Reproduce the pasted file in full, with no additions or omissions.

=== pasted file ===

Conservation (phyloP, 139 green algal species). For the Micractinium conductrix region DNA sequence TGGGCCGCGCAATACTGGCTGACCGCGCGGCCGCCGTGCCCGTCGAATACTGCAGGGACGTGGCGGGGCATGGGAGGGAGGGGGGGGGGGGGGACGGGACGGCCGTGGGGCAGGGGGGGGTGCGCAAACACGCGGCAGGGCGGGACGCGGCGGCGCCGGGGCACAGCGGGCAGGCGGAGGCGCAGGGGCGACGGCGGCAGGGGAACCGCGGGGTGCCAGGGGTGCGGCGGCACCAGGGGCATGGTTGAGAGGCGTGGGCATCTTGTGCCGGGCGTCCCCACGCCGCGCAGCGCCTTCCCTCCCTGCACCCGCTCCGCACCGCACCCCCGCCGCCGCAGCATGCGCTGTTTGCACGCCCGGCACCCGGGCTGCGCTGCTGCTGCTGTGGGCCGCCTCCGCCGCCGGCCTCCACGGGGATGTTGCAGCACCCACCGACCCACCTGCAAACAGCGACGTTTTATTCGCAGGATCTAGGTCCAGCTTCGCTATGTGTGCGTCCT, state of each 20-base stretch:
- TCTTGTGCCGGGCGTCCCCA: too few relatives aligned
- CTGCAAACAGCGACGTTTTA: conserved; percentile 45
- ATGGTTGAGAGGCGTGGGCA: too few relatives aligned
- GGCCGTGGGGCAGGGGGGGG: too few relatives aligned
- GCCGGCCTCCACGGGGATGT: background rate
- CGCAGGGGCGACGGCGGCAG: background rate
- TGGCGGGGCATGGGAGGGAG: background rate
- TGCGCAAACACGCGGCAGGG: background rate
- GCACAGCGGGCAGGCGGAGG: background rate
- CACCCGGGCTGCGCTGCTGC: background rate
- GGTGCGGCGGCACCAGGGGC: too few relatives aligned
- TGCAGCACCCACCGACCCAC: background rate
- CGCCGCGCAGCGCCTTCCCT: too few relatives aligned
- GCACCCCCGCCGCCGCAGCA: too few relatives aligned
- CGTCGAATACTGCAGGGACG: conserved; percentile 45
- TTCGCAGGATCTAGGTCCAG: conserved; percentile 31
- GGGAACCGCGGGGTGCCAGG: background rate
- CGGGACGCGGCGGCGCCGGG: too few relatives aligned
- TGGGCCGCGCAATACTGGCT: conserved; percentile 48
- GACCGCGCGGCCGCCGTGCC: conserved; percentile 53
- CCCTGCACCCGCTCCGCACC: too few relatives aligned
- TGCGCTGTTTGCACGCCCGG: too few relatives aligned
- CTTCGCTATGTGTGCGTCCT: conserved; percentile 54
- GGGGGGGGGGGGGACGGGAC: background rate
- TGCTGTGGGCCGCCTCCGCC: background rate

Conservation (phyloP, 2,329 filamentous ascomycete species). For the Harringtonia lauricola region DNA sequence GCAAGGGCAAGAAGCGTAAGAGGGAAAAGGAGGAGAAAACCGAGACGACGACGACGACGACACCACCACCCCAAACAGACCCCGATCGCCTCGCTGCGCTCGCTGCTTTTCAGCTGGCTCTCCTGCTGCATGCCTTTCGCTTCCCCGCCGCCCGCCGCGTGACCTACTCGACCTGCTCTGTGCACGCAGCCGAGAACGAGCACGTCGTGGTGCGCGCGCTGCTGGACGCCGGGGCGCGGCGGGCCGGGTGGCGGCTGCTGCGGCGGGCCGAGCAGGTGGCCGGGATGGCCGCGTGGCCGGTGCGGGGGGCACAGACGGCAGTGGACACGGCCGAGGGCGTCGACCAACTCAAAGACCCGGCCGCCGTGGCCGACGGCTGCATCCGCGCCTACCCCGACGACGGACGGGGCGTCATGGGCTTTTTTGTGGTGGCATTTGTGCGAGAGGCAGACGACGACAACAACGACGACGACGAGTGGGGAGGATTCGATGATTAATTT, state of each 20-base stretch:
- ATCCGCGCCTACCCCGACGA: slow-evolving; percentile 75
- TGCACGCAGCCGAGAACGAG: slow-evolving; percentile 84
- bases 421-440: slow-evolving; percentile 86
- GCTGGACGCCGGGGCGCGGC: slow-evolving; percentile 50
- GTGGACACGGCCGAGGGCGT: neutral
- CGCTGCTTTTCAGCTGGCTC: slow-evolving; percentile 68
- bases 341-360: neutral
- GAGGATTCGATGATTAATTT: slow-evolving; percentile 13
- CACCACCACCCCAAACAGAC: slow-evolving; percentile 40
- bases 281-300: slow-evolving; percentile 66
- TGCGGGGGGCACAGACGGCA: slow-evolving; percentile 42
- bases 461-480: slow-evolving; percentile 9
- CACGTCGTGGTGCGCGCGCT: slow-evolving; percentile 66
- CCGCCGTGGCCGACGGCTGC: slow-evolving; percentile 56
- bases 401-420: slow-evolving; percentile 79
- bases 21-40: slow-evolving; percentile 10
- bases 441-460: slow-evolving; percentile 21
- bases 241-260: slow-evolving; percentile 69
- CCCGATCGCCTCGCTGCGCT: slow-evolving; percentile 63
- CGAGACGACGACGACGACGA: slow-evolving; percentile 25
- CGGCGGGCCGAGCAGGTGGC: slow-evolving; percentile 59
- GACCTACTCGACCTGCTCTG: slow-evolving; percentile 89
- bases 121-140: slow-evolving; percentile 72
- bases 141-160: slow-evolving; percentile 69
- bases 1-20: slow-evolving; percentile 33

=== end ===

Conservation (phyloP, 139 green algal species). For the Micractinium conductrix region DNA sequence TGGGCCGCGCAATACTGGCTGACCGCGCGGCCGCCGTGCCCGTCGAATACTGCAGGGACGTGGCGGGGCATGGGAGGGAGGGGGGGGGGGGGGACGGGACGGCCGTGGGGCAGGGGGGGGTGCGCAAACACGCGGCAGGGCGGGACGCGGCGGCGCCGGGGCACAGCGGGCAGGCGGAGGCGCAGGGGCGACGGCGGCAGGGGAACCGCGGGGTGCCAGGGGTGCGGCGGCACCAGGGGCATGGTTGAGAGGCGTGGGCATCTTGTGCCGGGCGTCCCCACGCCGCGCAGCGCCTTCCCTCCCTGCACCCGCTCCGCACCGCACCCCCGCCGCCGCAGCATGCGCTGTTTGCACGCCCGGCACCCGGGCTGCGCTGCTGCTGCTGTGGGCCGCCTCCGCCGCCGGCCTCCACGGGGATGTTGCAGCACCCACCGACCCACCTGCAAACAGCGACGTTTTATTCGCAGGATCTAGGTCCAGCTTCGCTATGTGTGCGTCCT, state of each 20-base stretch:
- TCTTGTGCCGGGCGTCCCCA: too few relatives aligned
- CTGCAAACAGCGACGTTTTA: conserved; percentile 45
- ATGGTTGAGAGGCGTGGGCA: too few relatives aligned
- GGCCGTGGGGCAGGGGGGGG: too few relatives aligned
- GCCGGCCTCCACGGGGATGT: background rate
- CGCAGGGGCGACGGCGGCAG: background rate
- TGGCGGGGCATGGGAGGGAG: background rate
- TGCGCAAACACGCGGCAGGG: background rate
- GCACAGCGGGCAGGCGGAGG: background rate
- CACCCGGGCTGCGCTGCTGC: background rate
- GGTGCGGCGGCACCAGGGGC: too few relatives aligned
- TGCAGCACCCACCGACCCAC: background rate
- CGCCGCGCAGCGCCTTCCCT: too few relatives aligned
- GCACCCCCGCCGCCGCAGCA: too few relatives aligned
- CGTCGAATACTGCAGGGACG: conserved; percentile 45
- TTCGCAGGATCTAGGTCCAG: conserved; percentile 31
- GGGAACCGCGGGGTGCCAGG: background rate
- CGGGACGCGGCGGCGCCGGG: too few relatives aligned
- TGGGCCGCGCAATACTGGCT: conserved; percentile 48
- GACCGCGCGGCCGCCGTGCC: conserved; percentile 53
- CCCTGCACCCGCTCCGCACC: too few relatives aligned
- TGCGCTGTTTGCACGCCCGG: too few relatives aligned
- CTTCGCTATGTGTGCGTCCT: conserved; percentile 54
- GGGGGGGGGGGGGACGGGAC: background rate
- TGCTGTGGGCCGCCTCCGCC: background rate

Conservation (phyloP, 2,329 filamentous ascomycete species). For the Harringtonia lauricola region DNA sequence GCAAGGGCAAGAAGCGTAAGAGGGAAAAGGAGGAGAAAACCGAGACGACGACGACGACGACACCACCACCCCAAACAGACCCCGATCGCCTCGCTGCGCTCGCTGCTTTTCAGCTGGCTCTCCTGCTGCATGCCTTTCGCTTCCCCGCCGCCCGCCGCGTGACCTACTCGACCTGCTCTGTGCACGCAGCCGAGAACGAGCACGTCGTGGTGCGCGCGCTGCTGGACGCCGGGGCGCGGCGGGCCGGGTGGCGGCTGCTGCGGCGGGCCGAGCAGGTGGCCGGGATGGCCGCGTGGCCGGTGCGGGGGGCACAGACGGCAGTGGACACGGCCGAGGGCGTCGACCAACTCAAAGACCCGGCCGCCGTGGCCGACGGCTGCATCCGCGCCTACCCCGACGACGGACGGGGCGTCATGGGCTTTTTTGTGGTGGCATTTGTGCGAGAGGCAGACGACGACAACAACGACGACGACGAGTGGGGAGGATTCGATGATTAATTT, state of each 20-base stretch:
- ATCCGCGCCTACCCCGACGA: slow-evolving; percentile 75
- TGCACGCAGCCGAGAACGAG: slow-evolving; percentile 84
- bases 421-440: slow-evolving; percentile 86
- GCTGGACGCCGGGGCGCGGC: slow-evolving; percentile 50
- GTGGACACGGCCGAGGGCGT: neutral
- CGCTGCTTTTCAGCTGGCTC: slow-evolving; percentile 68
- bases 341-360: neutral
- GAGGATTCGATGATTAATTT: slow-evolving; percentile 13
- CACCACCACCCCAAACAGAC: slow-evolving; percentile 40
- bases 281-300: slow-evolving; percentile 66
- TGCGGGGGGCACAGACGGCA: slow-evolving; percentile 42
- bases 461-480: slow-evolving; percentile 9
- CACGTCGTGGTGCGCGCGCT: slow-evolving; percentile 66
- CCGCCGTGGCCGACGGCTGC: slow-evolving; percentile 56
- bases 401-420: slow-evolving; percentile 79
- bases 21-40: slow-evolving; percentile 10
- bases 441-460: slow-evolving; percentile 21
- bases 241-260: slow-evolving; percentile 69
- CCCGATCGCCTCGCTGCGCT: slow-evolving; percentile 63
- CGAGACGACGACGACGACGA: slow-evolving; percentile 25
- CGGCGGGCCGAGCAGGTGGC: slow-evolving; percentile 59
- GACCTACTCGACCTGCTCTG: slow-evolving; percentile 89
- bases 121-140: slow-evolving; percentile 72
- bases 141-160: slow-evolving; percentile 69
- bases 1-20: slow-evolving; percentile 33